Improve Women's Health Care with Physician Admitting Privilege Laws

Following the death of a young elementary school teacher, Jennifer Morbelli, I had the sad duty of speaking at a press conference in Germantown, MD, in February 2013. Mrs. Morbelli died from complications from a late term (33 week) abortion performed by Dr. LeRoy Carhart. She experienced complications in between office visits, but neither her family nor the ER to which she was eventually admitted was able to locate Carhart. Her cause of death was determined to be an amniotic fluid embolism; the same condition that killed Christin Gilbert, another of Carhart’s patients in 2005.

Maryland, does not have a requirement that physicians performing abortions have admitting privileges at local hospitals, and Dr. Carhart had none in any of the states where he travels to perform risky, late-term abortions. If abortion is meant to be “safe, legal, and rare” why then do we not take every precaution to make sure that women are protected?

Timely hospital admission by a competent physician who had performed her procedure would have provided continuity of care and may have made all the difference for Jennifer Morbelli, whose story should haunt us all.

The murder trial and ultimate conviction of abortionist Kermit Gosnell, along with at least 29 other investigations and/or citations of abortion providers in the U.S. since 2009 should serve as a wake-up call. Although abortion has been legal for 40 years in the U.S., it remains largely unregulated. Requiring physicians to obtain admitting privileges for procedures such as outpatient surgery is a common, non-onerous practice that can save lives.

Despite the obvious benefits to women’s health, abortionists and their allies continue to challenge these health and safety standards in court. Recently, a slew of judicial decisions regarding admitting privileges have made news, including Alabama District Judge, Myron Thompson’s decision to overturn admitting privileges requirements.

Thompson claimed that these regulations impose “undue burdens” on women seeking abortions -- a standard set by the Supreme Court in 1992 to judge the constitutionality of abortion regulations. The Fifth Circuit recently overturned a similar law in Mississippi because the law would likely cause the closure of the last abortion facility in Mississippi, as none of the doctors there are able to obtain admitting privileges.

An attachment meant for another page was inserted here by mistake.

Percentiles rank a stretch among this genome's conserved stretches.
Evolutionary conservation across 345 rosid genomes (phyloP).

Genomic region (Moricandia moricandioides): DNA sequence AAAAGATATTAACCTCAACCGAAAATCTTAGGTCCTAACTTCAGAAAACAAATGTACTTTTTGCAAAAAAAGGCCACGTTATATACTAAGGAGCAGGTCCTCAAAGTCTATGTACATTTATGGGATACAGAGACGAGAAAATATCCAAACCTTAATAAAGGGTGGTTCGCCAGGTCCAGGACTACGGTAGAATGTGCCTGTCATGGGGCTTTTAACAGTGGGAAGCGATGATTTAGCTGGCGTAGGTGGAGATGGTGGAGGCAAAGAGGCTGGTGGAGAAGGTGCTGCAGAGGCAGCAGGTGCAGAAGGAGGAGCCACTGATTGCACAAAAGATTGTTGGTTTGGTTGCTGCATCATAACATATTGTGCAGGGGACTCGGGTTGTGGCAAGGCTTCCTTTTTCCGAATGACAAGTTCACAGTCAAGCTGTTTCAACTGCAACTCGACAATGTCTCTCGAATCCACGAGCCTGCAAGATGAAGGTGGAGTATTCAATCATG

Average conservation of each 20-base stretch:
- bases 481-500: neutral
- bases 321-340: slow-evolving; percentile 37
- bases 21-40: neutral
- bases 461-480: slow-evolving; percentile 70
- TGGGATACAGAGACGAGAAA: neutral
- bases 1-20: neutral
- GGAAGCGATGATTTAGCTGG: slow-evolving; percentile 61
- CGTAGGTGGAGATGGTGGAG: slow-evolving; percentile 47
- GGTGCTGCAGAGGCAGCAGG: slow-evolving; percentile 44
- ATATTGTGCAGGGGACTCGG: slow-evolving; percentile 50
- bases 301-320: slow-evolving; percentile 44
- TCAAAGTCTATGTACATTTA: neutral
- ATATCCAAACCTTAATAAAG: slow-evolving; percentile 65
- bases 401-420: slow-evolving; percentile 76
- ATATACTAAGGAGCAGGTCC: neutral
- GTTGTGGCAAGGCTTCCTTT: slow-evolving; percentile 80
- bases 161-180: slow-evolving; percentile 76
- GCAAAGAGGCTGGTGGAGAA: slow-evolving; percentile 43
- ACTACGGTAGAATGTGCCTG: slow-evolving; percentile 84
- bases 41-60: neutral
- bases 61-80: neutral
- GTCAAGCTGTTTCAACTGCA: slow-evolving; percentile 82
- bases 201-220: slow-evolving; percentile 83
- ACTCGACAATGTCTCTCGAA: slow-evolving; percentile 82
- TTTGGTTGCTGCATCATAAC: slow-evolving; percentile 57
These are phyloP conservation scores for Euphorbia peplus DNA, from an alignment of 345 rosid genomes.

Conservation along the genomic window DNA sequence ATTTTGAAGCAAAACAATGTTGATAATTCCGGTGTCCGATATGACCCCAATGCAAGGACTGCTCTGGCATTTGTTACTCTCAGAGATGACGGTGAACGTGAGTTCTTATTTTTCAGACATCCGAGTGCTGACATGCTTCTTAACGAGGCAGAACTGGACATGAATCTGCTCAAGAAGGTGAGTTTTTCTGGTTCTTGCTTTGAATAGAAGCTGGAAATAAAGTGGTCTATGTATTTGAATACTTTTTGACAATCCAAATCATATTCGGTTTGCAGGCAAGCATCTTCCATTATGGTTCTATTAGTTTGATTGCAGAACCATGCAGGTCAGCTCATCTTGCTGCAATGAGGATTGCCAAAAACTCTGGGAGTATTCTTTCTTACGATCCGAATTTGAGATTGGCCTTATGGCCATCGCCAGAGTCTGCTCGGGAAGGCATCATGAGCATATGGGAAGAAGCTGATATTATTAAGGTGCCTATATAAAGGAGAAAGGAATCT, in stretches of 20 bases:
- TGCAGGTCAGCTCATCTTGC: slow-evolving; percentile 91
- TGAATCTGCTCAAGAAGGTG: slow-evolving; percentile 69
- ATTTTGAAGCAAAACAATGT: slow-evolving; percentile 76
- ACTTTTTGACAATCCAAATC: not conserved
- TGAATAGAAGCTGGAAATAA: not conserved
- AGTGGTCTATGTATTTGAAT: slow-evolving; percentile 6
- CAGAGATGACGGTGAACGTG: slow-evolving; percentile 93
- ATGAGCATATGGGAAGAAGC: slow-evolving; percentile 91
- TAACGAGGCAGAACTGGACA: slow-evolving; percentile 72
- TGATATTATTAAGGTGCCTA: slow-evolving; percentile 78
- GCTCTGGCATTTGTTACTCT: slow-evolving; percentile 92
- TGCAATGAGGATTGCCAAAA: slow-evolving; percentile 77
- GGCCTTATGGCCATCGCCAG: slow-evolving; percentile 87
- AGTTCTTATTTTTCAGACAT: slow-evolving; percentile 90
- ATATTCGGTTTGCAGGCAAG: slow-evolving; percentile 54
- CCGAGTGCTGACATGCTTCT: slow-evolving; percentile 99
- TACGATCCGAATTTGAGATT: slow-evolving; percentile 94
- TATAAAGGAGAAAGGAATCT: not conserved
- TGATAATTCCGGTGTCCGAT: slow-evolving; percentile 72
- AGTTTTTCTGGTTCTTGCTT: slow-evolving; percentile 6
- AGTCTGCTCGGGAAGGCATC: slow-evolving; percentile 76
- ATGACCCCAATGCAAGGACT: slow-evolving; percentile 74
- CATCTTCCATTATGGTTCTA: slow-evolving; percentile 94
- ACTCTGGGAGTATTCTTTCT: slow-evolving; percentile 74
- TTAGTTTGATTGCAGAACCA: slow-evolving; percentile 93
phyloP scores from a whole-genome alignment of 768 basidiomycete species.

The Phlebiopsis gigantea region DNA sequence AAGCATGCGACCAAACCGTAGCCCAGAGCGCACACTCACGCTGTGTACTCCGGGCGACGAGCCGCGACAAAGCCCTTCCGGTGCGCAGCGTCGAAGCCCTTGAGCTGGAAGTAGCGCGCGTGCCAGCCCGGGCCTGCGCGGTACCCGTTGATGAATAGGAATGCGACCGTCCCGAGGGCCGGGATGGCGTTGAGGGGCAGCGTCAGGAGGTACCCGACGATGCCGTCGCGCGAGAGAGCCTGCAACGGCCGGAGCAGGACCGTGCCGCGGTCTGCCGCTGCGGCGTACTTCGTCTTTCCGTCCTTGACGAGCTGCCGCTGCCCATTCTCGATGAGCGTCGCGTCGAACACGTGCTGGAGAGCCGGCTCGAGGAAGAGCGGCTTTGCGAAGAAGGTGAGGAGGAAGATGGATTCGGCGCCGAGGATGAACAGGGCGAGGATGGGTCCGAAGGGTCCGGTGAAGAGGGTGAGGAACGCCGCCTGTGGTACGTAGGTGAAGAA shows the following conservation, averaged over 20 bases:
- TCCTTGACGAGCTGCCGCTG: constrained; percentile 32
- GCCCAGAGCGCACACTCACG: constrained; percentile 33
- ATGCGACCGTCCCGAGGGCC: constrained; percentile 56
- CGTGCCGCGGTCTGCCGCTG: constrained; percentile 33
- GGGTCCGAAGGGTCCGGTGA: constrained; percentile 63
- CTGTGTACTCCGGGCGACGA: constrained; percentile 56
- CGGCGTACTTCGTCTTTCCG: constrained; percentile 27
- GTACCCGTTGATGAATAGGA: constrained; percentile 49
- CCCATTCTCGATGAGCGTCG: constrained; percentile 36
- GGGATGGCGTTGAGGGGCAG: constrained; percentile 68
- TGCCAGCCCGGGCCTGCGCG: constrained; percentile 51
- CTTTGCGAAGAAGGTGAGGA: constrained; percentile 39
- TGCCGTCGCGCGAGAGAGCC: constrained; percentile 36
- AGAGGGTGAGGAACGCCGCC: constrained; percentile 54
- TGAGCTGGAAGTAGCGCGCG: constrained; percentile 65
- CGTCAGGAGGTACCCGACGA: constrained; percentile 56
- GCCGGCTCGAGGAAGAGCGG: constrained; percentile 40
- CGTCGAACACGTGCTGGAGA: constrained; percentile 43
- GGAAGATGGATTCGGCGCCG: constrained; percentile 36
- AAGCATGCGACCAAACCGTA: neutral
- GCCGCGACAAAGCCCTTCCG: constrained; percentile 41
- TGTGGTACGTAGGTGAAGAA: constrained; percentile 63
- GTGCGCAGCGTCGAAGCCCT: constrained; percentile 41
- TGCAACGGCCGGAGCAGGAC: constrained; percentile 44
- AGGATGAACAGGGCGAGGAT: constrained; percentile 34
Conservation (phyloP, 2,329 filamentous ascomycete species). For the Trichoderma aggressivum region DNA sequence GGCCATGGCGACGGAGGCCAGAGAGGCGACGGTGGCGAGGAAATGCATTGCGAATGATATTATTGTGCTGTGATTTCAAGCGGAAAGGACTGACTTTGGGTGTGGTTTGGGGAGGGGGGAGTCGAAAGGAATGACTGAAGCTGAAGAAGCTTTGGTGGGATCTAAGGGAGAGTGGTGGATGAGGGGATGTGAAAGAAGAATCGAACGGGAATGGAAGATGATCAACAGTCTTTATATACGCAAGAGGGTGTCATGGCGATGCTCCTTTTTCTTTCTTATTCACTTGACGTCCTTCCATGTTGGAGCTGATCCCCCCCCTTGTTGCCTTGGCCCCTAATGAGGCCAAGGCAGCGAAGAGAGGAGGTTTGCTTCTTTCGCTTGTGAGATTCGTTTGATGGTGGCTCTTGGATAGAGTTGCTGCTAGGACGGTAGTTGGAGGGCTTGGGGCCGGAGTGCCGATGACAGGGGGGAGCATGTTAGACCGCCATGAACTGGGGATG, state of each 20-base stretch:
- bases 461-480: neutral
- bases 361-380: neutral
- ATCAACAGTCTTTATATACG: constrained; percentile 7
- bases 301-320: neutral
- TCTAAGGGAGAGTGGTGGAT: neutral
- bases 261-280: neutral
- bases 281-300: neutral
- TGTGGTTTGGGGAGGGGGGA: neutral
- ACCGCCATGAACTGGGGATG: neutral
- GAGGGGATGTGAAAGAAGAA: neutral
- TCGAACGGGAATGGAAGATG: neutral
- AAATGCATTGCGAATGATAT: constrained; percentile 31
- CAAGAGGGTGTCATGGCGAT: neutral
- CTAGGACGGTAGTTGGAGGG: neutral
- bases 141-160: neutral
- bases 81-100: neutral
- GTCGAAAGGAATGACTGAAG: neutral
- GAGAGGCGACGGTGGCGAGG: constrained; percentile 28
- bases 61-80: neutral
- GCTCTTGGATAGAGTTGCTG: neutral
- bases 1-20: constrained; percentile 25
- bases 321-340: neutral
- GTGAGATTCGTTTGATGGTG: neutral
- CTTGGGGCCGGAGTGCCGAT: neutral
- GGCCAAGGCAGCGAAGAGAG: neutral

The effect of these decisions is a that a single judge or group of judges dictates to a state that it must have at least one abortion facility operating within its borders no matter the public health and safety concerns. Especially in light of the horrors we have observed from abortion practices without proper health and safety measures, these dictates are ill advised and irresponsible.

Another recent Fifth Circuit decision (Planned Parenthood v. Abbott) upheld Texas’ physician admitting requirement, highlighting the testimony in support of the law by Dr. John Thorp, board certified Ob/Gyn.

Thorp noted that common-sense admitting privilege requirements allow for more thorough evaluation of the competency of doctors, ensure vital of continuity of care for patients, facilitate better communication between doctors and hospitals regarding patient information and potential complications, and validate important ethical considerations by preventing patient abandonment. Such tremendous benefits for the health and safety of women should compel every state to enact physician-admitting requirements.

Dr. Thorp also cited analysis and statistics noting that, “73 percent of ERs nationwide…lack adequate on-call coverage by specialist physicians, including Ob/Gyns. Thus, requiring abortion providers to obtain admitting privileges will reduce the delay in treatment and decrease health risk for abortion patients with critical complications.”

The court also noted “[…] a report of a joint commission of hospitals, including Johns Hopkins, Mayo Clinic, and New York Presbyterian, which concluded that ‘80 percent of serious medical errors involve miscommunication between caregivers when patients are transferred or handed-off.’” Such errors could surely be mitigated by the enforcement of physician admitting requirements.